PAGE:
What we have just said must be qualified, however, because of the decree entered by the trial court and the failure of all the defendants except Perry Griffin, to appeal. As we pointed out earlier, the trial court held that none of the defendants have any right, title or interest in the farm under the provisions of the will. The interests of those persons who were made parties to this action and who did not appeal are settled and determined by the decree of the trial court. Gochenour v. Logsdon, 375 Ill. 139; Kinne v. Duncan, 383 Ill. 110; Lee v. Roberson, 297 Ill. 321.
There is, of course, a reversion in fee created by operation of law as a result of the life estate and alternative contingent remainders created under the will. (Gridley v. Gridley, 399 Ill. 215; Fisher v. Easton, 299 Ill. 293.) This reversion is undisposed of under the paragraph in question and would pass under a residuary clause of the will. (Gridley v. Gridley, 399 Ill. 215.) This will contains no residuary clause and there is, therefore, a reversion in the heirs of the testator.
The decree of the circuit court of Marshall County is reversed and the cause is remanded for the entry of a decree consistent herewith.
Reversed and remanded, with directions.
Mr. JUSTICE SCHAEFER, dissenting:
I agree with the opinion of the court that the testator intended to give a life estate to his wife, followed by a life estate to his son Stanley, followed by a remainder in fee to Stanley's children. But in my opinion the remaining provision for sale of the farm at the death of Stanley's children, and distribution of the proceeds to the testator's brothers and sisters or their children, is repugnant to the preceding fee interest and also violates the rule against perpetuities. The trial court so concluded. I think that conclusion was correct, and that the decree should be affirmed.
The opinion of the court treats the gift to Stanley's children and the gift to the testator's brothers and sisters and their children as alternative contingent remainders. This construction was not suggested by the parties either in the trial court or in this court. The testator could conceivably have intended such a disposition, but I find nothing in what he said to suggest such an intent, and much to suggest the contrary. He dealt with the death of his son Stanley, and provided that "at his death" Stanley's children were to have the farm "in their own right." He dealt with the death of Stanley's children, and provided that "then at their death" the farm was to be sold and the proceeds distributed to his brothers and sisters and their children. The only meaning that I can see in this language is that the testator regarded the death of his son, and the death of his son's children, as separate in point of time. The opinion of the court reads the second of the two phrases, "at his death", and "then at their death" to mean "in the event that they die before he dies."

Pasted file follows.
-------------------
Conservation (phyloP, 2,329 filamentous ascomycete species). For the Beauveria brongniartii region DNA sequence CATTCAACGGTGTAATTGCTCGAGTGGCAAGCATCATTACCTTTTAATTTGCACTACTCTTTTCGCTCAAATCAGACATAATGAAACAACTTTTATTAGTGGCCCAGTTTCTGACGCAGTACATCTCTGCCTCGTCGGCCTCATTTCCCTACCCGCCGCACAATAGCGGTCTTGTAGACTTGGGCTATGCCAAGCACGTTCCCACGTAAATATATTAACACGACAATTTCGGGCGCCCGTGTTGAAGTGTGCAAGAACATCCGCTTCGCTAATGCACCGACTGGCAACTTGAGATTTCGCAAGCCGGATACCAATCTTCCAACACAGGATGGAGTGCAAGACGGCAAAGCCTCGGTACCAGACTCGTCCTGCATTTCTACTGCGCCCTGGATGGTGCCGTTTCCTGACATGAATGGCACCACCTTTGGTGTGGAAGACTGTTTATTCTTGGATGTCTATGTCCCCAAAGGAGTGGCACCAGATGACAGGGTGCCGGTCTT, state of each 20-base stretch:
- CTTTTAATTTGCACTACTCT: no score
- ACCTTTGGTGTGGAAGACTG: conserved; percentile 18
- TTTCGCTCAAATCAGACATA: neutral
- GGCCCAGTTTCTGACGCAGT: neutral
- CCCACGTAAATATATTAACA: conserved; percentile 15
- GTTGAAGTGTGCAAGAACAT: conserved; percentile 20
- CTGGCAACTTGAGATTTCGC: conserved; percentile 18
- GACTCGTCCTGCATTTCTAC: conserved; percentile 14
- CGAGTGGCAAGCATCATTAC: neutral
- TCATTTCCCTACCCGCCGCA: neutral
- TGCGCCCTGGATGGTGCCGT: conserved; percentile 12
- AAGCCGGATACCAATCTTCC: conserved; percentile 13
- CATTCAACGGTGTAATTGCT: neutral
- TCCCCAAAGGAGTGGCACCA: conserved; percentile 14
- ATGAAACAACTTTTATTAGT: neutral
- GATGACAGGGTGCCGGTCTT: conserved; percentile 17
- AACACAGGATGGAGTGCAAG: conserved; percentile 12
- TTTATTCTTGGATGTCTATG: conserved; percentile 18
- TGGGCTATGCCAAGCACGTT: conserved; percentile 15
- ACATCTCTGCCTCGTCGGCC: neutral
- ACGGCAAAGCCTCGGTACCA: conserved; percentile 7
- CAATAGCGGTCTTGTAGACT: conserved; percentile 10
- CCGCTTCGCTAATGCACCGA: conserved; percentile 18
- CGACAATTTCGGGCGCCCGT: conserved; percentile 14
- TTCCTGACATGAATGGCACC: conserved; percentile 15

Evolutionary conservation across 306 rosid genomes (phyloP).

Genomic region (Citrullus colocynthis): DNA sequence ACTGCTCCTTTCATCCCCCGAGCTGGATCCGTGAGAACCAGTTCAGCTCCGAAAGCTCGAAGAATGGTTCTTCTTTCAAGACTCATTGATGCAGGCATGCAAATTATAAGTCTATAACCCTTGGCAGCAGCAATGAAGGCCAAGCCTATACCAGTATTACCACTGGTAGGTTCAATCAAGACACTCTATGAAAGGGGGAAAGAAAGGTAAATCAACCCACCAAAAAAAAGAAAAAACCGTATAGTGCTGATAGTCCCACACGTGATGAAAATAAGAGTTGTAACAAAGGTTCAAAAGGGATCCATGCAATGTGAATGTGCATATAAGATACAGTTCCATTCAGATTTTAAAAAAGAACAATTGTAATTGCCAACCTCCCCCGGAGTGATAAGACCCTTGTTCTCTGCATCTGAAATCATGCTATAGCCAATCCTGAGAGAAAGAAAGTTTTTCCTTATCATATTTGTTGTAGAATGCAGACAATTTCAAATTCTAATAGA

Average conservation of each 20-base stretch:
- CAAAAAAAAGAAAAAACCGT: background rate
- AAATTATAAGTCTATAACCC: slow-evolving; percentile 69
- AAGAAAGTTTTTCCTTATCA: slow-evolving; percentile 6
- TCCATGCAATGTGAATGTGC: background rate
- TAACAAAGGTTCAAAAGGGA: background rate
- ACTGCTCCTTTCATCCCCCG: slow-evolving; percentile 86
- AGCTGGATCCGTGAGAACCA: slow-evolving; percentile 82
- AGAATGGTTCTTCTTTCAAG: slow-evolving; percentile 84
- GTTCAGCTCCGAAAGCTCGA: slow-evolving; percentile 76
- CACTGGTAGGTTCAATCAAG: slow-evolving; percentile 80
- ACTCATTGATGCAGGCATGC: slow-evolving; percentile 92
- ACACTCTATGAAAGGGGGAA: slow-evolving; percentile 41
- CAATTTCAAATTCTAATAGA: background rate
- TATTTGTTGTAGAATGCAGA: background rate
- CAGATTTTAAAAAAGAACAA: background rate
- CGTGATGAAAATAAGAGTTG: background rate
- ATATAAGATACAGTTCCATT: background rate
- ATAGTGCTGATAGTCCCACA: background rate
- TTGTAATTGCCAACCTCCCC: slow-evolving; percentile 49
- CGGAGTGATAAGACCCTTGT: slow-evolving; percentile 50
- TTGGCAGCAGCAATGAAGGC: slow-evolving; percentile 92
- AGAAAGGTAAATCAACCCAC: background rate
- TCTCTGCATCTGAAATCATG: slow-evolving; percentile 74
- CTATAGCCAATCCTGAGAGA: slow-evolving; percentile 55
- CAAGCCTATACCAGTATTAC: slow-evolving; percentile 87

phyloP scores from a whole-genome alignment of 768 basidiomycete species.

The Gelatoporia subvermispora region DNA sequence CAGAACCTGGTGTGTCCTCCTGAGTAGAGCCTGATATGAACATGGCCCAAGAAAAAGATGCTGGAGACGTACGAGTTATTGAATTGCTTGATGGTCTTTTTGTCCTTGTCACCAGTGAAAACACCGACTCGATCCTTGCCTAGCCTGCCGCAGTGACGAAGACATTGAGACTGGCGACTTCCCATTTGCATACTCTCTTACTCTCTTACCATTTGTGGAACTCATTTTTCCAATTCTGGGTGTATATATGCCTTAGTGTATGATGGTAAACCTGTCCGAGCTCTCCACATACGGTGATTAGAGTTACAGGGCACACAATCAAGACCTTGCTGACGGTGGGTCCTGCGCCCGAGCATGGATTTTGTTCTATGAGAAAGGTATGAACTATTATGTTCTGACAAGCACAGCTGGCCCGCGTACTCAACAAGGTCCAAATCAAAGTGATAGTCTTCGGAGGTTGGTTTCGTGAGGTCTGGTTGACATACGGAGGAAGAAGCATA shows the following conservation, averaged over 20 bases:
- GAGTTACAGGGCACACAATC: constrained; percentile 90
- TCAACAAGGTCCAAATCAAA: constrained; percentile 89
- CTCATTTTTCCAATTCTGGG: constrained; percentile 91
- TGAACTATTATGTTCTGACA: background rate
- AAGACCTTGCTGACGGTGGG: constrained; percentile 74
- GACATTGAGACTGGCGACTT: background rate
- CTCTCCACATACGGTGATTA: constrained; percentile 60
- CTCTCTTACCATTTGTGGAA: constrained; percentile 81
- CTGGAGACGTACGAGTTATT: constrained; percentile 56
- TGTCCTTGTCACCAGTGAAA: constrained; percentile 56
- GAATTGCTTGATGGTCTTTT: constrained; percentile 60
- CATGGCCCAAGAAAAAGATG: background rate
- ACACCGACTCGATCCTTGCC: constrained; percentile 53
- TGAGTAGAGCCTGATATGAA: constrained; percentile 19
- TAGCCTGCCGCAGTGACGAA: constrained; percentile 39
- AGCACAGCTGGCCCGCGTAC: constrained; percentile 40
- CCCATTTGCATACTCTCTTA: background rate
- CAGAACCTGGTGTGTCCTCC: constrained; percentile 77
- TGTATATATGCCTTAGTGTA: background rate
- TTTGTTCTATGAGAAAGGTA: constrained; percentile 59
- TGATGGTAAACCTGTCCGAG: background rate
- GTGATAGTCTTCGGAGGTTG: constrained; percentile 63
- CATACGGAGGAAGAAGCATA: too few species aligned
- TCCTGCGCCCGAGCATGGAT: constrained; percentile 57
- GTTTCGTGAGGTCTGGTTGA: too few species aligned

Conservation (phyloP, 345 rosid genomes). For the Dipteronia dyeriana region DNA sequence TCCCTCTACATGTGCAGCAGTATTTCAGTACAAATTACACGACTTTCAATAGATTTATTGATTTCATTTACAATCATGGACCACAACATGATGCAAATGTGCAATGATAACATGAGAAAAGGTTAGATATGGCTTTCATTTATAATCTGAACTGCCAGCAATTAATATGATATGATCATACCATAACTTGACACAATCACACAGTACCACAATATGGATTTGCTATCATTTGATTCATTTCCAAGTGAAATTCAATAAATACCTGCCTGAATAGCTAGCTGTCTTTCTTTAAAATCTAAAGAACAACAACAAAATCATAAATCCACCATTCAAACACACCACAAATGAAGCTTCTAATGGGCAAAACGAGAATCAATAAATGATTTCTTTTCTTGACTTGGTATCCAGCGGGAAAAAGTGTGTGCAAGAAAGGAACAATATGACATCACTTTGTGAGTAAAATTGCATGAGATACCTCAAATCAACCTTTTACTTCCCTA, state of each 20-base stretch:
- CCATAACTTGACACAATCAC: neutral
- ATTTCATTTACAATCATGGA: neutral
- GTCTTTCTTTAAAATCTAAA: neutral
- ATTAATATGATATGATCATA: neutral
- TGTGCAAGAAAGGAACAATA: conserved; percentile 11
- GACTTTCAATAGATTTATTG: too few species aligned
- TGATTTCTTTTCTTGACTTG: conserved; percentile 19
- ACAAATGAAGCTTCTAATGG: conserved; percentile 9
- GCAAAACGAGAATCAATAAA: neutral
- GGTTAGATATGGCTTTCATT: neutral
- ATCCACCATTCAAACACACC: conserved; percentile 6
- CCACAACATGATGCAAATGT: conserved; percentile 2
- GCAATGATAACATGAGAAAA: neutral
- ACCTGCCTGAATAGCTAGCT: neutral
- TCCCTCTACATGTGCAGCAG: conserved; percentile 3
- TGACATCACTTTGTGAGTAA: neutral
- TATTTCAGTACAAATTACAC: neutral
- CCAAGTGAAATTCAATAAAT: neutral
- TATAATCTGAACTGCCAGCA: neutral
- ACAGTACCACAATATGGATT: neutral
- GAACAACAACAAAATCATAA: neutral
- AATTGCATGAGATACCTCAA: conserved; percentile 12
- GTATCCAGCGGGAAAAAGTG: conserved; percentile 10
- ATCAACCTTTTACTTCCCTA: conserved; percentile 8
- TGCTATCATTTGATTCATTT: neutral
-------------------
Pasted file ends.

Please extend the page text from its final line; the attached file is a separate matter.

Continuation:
Apart from the fact that this reading results in potential intestacy on the part of a testator whose only sin seems to have been overanxiety to be sure that his will disposed of all of his property, the simple language of the will does not support the labored construction it has received. That construction depends largely upon the fact that the widow has renounced the will, a circumstance that has nothing to do with the intention of the testator. Absent renunciation, her life estate might continue beyond the death of her son. The provision for the sale of the farm at the son's death, which the opinion of the court has written into the will, would then supply a new inconsistency.
Stanley's son, Thomas, was 23 years old when the case was tried. If the deaths in the family follow the orderly pattern that the opinion of the court seems to anticipate, no great practical harm is likely to result from the court's construction. But if Thomas should have a child and then predecease his father, the farm would not go to the testator's great grandchild, but to the testator's brothers and sisters and their children.